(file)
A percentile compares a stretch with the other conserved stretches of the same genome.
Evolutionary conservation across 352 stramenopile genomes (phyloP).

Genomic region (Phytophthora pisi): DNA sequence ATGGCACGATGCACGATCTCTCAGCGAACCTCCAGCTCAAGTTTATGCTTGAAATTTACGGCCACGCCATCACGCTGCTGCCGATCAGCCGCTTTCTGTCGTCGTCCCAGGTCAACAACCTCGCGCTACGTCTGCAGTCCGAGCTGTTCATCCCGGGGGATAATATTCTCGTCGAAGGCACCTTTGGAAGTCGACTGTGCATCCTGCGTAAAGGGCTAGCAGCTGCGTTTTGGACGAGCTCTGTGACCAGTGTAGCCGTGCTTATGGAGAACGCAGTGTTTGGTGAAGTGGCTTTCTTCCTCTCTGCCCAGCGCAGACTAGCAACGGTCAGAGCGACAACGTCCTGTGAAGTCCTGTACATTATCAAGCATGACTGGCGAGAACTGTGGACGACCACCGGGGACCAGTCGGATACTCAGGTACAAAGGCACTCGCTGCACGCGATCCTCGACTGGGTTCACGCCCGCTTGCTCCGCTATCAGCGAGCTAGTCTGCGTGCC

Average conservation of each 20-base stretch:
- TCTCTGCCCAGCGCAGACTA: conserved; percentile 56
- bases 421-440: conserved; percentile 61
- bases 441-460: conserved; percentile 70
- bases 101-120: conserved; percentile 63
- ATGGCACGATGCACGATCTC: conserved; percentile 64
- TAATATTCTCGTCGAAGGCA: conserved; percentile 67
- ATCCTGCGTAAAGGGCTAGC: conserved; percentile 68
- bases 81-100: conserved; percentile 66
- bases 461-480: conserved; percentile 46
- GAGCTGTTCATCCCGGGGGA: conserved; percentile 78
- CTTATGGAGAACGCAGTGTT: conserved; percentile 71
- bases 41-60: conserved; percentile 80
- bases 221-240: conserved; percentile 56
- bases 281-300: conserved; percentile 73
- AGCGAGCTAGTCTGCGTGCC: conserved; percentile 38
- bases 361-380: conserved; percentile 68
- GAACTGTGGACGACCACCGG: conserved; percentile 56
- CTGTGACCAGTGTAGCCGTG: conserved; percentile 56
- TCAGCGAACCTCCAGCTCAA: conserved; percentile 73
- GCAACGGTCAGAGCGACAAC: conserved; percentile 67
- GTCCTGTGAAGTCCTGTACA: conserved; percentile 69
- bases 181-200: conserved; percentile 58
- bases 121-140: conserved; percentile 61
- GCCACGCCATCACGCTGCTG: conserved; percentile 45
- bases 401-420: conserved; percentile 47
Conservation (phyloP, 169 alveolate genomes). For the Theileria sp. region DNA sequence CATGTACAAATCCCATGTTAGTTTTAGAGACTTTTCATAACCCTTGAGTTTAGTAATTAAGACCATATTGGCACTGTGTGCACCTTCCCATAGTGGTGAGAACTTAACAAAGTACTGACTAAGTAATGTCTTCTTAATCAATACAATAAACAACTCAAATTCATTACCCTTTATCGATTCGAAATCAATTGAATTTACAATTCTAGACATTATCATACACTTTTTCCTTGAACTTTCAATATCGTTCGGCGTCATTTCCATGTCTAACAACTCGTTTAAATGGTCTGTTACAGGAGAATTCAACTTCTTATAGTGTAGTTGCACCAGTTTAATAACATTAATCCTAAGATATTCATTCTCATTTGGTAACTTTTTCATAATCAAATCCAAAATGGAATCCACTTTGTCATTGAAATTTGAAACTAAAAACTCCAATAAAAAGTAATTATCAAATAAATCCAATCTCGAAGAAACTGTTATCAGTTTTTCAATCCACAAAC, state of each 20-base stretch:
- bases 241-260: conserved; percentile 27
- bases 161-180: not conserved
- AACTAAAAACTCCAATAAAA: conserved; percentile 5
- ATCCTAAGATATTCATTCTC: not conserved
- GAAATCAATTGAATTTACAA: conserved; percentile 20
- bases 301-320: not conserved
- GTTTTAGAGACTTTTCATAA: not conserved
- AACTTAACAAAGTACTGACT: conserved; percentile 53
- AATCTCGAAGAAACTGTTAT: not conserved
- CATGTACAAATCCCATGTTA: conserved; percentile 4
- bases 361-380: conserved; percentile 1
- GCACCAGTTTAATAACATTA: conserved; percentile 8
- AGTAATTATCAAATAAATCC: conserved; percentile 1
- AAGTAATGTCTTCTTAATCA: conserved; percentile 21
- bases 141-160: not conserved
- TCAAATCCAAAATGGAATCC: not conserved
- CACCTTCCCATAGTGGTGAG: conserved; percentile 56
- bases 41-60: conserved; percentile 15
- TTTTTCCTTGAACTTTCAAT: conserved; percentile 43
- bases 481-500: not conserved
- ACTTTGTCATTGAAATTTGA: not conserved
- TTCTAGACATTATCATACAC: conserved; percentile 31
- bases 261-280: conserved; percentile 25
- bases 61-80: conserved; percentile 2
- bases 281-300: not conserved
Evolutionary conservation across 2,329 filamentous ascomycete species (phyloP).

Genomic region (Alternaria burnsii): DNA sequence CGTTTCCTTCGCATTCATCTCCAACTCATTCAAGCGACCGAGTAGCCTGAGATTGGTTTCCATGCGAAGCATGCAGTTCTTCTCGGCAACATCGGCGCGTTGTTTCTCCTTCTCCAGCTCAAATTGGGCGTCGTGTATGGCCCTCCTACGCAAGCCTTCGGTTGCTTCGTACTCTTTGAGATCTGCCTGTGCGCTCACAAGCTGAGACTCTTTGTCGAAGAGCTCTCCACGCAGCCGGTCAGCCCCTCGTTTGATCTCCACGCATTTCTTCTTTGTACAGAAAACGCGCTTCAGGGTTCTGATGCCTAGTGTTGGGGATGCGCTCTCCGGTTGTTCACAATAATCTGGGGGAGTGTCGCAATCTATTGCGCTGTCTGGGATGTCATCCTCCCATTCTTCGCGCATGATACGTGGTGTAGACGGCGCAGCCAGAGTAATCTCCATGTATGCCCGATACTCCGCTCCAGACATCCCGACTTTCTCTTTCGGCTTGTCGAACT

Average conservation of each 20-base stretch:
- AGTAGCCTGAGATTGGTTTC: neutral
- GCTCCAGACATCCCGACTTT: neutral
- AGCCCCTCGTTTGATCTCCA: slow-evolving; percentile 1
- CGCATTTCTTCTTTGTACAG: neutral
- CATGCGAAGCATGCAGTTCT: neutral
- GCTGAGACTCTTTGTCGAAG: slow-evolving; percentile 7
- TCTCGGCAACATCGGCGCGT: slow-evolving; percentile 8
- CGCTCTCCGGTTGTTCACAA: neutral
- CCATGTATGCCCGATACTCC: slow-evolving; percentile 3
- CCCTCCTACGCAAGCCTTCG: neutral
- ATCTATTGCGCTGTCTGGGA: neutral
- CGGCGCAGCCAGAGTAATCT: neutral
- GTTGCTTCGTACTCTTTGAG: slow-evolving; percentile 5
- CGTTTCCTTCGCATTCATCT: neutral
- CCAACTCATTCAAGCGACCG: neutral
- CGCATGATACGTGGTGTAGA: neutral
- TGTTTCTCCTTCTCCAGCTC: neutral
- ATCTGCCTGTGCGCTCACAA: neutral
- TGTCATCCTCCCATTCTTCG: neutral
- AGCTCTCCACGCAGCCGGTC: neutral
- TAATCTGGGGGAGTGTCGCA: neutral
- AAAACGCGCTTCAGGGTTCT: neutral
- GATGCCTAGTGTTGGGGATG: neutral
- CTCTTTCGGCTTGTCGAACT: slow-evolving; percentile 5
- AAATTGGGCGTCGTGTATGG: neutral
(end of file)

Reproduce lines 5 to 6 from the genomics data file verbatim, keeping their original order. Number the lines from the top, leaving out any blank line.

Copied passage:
- TCTCTGCCCAGCGCAGACTA: conserved; percentile 56
- bases 421-440: conserved; percentile 61